Note the above comment was not specifically directed at the above article, although it does mention the browser wars the author does admt that Mozilla makes for a more pleasant browser experience over IE, but I think the key is to make people think switching browsers is entirely normal.
If we had support from the likes of Google in this effort then I suspect we'd see a larger market share. (rather than promoting a Google toolbar for IE, promote a Google branded firefox)
But Firefox already is Google-branded -- the built-in search bar uses the Google "G". Surely they're not doing this illegally?
If it is with Google's blessing, a bit of promotion from Google would go a long way, and be mutually beneficial.
Agreed, Google needs to lift their dependency on IE because MS is going to kick their ass soon. It would even be in google's intrests to promote other OSs. Doesn't MS want to implement an OS-intergrated search system? Google should really be worried!
Technically, Windows already has an integrated search system, albeit in the form of forwarding queries to MSN Search. Windows' search function is integrated into Explorer/IE, just like nearly every other part of the system.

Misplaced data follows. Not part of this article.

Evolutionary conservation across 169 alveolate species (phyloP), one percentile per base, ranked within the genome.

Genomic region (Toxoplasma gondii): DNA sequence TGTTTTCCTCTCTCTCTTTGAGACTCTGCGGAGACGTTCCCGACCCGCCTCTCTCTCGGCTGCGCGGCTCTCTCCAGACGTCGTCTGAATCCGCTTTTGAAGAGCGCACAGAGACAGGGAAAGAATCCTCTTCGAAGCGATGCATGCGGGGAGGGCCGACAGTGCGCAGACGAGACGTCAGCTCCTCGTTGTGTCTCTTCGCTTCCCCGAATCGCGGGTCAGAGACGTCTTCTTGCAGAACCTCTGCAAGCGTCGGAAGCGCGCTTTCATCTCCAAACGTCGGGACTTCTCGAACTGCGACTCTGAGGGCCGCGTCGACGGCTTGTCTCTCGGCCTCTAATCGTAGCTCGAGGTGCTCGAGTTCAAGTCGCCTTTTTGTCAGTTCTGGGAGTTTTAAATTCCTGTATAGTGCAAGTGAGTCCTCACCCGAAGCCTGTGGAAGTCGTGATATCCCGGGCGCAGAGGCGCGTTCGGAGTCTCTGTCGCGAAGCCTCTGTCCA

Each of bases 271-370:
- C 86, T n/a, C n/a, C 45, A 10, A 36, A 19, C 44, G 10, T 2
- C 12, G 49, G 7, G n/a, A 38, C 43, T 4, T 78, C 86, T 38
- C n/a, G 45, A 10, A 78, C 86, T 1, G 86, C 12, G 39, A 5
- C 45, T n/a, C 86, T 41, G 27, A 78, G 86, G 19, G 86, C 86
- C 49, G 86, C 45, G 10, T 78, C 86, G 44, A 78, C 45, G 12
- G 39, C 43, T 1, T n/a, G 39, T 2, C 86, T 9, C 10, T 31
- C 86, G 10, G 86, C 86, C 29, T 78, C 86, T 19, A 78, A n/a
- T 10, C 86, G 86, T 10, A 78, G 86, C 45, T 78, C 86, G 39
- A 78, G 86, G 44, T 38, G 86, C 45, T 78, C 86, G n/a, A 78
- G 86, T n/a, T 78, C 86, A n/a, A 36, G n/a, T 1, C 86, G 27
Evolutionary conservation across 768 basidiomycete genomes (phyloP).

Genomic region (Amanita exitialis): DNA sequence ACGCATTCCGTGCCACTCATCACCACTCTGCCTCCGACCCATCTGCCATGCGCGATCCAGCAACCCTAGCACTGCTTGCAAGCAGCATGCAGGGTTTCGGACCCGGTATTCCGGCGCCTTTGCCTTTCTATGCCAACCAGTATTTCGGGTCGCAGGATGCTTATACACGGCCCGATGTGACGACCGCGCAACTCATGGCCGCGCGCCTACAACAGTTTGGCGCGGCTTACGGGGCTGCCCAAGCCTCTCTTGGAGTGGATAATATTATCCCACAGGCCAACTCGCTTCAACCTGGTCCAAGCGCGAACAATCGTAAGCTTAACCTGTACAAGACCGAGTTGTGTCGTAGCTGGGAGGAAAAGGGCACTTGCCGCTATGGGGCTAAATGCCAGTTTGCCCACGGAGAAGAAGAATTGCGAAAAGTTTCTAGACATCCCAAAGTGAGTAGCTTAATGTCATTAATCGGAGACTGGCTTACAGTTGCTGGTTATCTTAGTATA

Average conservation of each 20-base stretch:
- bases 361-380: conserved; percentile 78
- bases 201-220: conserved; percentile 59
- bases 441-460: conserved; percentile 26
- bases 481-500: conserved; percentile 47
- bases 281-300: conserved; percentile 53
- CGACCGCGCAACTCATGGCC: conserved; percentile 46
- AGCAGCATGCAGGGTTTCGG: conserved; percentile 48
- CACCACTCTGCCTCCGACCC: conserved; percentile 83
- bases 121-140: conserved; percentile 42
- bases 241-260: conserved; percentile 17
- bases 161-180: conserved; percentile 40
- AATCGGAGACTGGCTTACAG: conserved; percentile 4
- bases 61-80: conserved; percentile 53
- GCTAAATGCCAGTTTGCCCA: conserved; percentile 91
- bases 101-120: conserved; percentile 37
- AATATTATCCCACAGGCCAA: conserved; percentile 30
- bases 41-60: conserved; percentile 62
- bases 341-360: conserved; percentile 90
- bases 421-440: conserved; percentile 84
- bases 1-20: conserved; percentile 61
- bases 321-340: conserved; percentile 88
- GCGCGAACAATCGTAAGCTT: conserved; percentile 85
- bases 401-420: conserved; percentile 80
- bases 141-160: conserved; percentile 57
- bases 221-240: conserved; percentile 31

Well yeah but it's not that aggressive is it? I mean you don't get some msn toolbar with IE do you? OK the 'search' function is MSN based, but still it doesn't force itself on you does it?
#9 Re: Re: Re: Re: Re: Re: Browser Wars
Sunday February 22nd, 2004 4:13 AM
MSN Search currently uses Google. Netscape Search, too, by the way.
#10 Re: Re: Re: Re: Re: Re: Re: Browser Wars
Sunday February 22nd, 2004 4:56 AM
Where did you get that MSN search uses Google?
Yes, Netscape (and AOL) has for quite a while now.
#11 Re: Re: Re: Re: Re: Re: Re: Re: Browser Wars
Sunday February 22nd, 2004 5:13 AM
Umm, sorry, this was wrong. MSN uses Yahoo!.
#17 Re: Re: Re: Re: Re: Re: Re: Re: Re: Browser Wars
Sunday February 22nd, 2004 2:16 PM
"MSN uses Yahoo!."
Not exactly. MSN uses Inktomi (now owned by Yahoo!), Overture (formerley GoTo, again now owned by Yahoo!) and LookSmart. However, they are developing their own in-house search technology, centering around their new crawler, MSNBot <http://www.msnsearch.com/msnbot.htm>.
Microsoft have decided that they really want to make inroads into the search arena, in the same way they made inroads into browsers, digital media, instant messaging etc. They don't want to base that on third-party technology, so they've either got to buy someone or develop their own. Google didn't want to be purchased (they previously turned down Yahoo! too*) so in-house it is. It'll take them a while but Microsoft have enough money to keep on trying and eventually they'll get it right.